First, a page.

The rain and wind from Tropical Storm Cindy and Hurricane Dennis have only added to the problems of some people in Hancock County. Workers are in the middle of a massive project to install new pipes for the water system.
"One of the nice parts about this area is the canals and the bayous. And if we don't take care of them, they won't be here," Hancock County resident Rhett Magnon says.
Magnon points to the canals and bayous in his neighborhood off of Bluemeadow Road that are slowly filling up with sand. He says the sand is coming from ditches dug out by a construction crew to lay down 11 miles of water pipes.
"The erosion is taking this sand into our waterways and into our wetlands. It also makes a sediment that the marine life won't live in. We're not getting the marine life back here that we use to get and there are almost no crabs at all."
Magnon and his neighbors want grass planted in the ditches to keep the sand in place.
"They said they put grass seeds, but now this has been three weeks ago since they seeded grass and I can't find any evidence of the grass growing anywhere."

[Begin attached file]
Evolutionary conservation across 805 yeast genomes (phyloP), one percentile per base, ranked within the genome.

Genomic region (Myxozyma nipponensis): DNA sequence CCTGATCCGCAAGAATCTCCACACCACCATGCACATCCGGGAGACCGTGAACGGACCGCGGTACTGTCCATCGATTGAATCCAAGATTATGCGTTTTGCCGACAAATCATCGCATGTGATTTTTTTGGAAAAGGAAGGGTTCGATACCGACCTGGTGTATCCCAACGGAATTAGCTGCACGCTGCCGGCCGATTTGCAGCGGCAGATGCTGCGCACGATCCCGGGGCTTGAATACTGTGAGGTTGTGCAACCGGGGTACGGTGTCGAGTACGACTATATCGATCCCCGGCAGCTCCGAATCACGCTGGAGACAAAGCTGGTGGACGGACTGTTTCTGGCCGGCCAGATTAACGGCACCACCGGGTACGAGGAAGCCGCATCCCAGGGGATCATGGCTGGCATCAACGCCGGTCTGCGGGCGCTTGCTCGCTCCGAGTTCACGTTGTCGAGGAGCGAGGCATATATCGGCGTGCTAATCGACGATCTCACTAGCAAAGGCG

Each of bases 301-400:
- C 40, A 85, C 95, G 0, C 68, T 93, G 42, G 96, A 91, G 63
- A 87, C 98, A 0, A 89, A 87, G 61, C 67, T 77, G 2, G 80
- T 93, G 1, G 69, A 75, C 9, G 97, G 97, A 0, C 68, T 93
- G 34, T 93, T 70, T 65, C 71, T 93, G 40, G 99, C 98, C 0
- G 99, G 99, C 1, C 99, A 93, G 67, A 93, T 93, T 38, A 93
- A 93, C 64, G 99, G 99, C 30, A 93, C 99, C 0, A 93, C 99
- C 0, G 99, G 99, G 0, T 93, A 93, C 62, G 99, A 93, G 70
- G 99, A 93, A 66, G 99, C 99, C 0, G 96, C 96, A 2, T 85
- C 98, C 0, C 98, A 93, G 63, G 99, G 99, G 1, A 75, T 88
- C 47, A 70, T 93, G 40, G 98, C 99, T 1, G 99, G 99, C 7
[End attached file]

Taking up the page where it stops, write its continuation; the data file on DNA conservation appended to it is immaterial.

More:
Geoffrey Clemens works for the engineering firm overseeing the $2 million water project. He says Mother Nature is to blame for the lack of grass.
Clemen says the first time the grass was planted, it didn't rain for two weeks. The second time it was planted, just the opposite happened, and heavy rains washed the seeds away.
"That's part of his contract. He's bound to get that done and to have it looking good when he leaves with a good stand of grass that will keep the ditches from eroding."
Magnon and his neighbors say if it doesn't happen soon, the sand will ruin their canals and bayous.
The work on the new water system began nine months ago and water has been flowing through them since March.
The construction company handling the project for the Hancock County Water and Sewer District, still has a few loose ends to tie up, including the grass work.